On September 15, 2021, a divided panel of the Ninth Circuit Court of Appeals decided…
THE “HIDDEN” IMPORTANCE OF CAREFULLY-DRAFTED EMPLOYEE HANDBOOKS
Lawsuit Prevention for Employers
Who said lawyers aren’t romantic? It should come as no surprise that, when labor law experts draft employee handbooks, they include certain “hidden” messages for the benefit of the plaintiffs’ lawyers who will later scrutinize the handbook to decide whether or not to accept a case against the drafter’s client.
It may seem axiomatic, but employees normally need a lawyer in order to successfully sue their employer. The lawyers handling these cases are not paid by the hour, but by a percentage of a jury award or pre-trial settlement, if any, that is received.
What does this have to do with employee handbooks? Everything. It’s simple economics.
As in any commercial enterprise, plaintiffs’ lawyers seek maximum return on their investment of time and risk. Before accepting a case, they must be convinced that the employer’s liability is easily proven (with minimal time) to prospective jurors, who are normally employees themselves and often eager to awarding substantial damages against the “villain” employer.
Due to the central importance of handbooks in all employment litigation,they are often the most important factor in determining an employer’s vulnerability to a lawsuit and, consequently, whether a lawyer will accept a case.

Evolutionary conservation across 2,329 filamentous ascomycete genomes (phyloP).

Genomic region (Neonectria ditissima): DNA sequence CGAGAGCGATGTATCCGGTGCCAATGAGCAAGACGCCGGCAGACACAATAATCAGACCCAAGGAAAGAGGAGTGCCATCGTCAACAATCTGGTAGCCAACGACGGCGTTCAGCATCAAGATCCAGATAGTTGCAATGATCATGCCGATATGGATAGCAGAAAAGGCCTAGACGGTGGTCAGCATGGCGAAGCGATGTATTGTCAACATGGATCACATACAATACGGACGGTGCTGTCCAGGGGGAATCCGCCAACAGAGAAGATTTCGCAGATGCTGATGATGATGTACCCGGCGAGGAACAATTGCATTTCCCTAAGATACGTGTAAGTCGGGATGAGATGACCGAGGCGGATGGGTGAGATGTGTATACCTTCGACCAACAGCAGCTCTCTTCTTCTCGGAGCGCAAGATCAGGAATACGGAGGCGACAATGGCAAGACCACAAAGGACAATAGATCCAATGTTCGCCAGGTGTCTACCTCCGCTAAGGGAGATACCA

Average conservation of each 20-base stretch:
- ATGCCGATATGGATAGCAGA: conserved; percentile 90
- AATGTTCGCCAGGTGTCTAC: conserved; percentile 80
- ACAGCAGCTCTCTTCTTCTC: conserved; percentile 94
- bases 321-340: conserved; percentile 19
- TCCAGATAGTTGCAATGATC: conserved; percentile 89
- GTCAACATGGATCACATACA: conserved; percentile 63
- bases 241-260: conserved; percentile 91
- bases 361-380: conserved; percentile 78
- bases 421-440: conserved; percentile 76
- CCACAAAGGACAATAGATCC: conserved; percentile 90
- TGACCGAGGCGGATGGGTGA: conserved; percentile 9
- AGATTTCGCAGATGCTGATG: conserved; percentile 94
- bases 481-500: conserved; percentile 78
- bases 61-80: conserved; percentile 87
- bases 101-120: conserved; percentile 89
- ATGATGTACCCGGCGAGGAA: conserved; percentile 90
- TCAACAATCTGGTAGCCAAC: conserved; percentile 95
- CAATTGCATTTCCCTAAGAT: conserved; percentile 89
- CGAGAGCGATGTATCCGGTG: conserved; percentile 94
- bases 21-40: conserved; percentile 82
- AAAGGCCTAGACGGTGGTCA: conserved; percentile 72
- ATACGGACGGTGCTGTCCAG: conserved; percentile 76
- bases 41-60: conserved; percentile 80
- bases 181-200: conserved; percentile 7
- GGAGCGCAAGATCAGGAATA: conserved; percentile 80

To illustrate: if the handbook under review eliminates the jury bias problem referenced above by including an enforceable arbitration policy, for example, the lawyer will immediately recognize that the employer, if sued, will move to compel that the case be decided by an impartial arbitrator instead of a jury.
The very presence of this one policy, therefore, attacks the lawyers’ financial incentive by making a case both more difficult to prove and (due to the arduous task of resisting a motion to compel) time consuming.
The fact that an enforceable policy requires the expertise of an expert in California labor litigation explains why arbitration policies are omitted from commercially-available handbook software, and the services of human resource consultants.
This is just one of numerous “firewall” policies that will not only vastly improve the employer’s chances of winning a lawsuit, but of actually preventing it from being filed in the first place, through messages audible only to the trained ears of plaintiffs’ lawyers which proclaim: “You will lose a fortune if you accept this case!”
It is the author’s experience that employers attuned to this secret language consider the benefits a bargain at almost any price.
Jay G. Putnam is a Petaluma labor lawyer who has specialized in representing California employers for over three decades. His practice is devoted to preventing lawsuits against his clients, without sacrificing workplace authority or management prerogatives.
While no one can guarantee a future free of lawsuits, Putnam has compiled a remarkable record of success: Not one employer-client has been sued in 36 years with his system of precautions in place.
For those clients who have arrived with pending lawsuits, Putnam has established an excellent track record of success as well.
You are invited to visit Mr. Putnam’s website, where you will find in-depth discussion of the most common mistakes made by California employers, and how to avoid them. www.jaygputnam.com/articles-by-jay-g-putnam/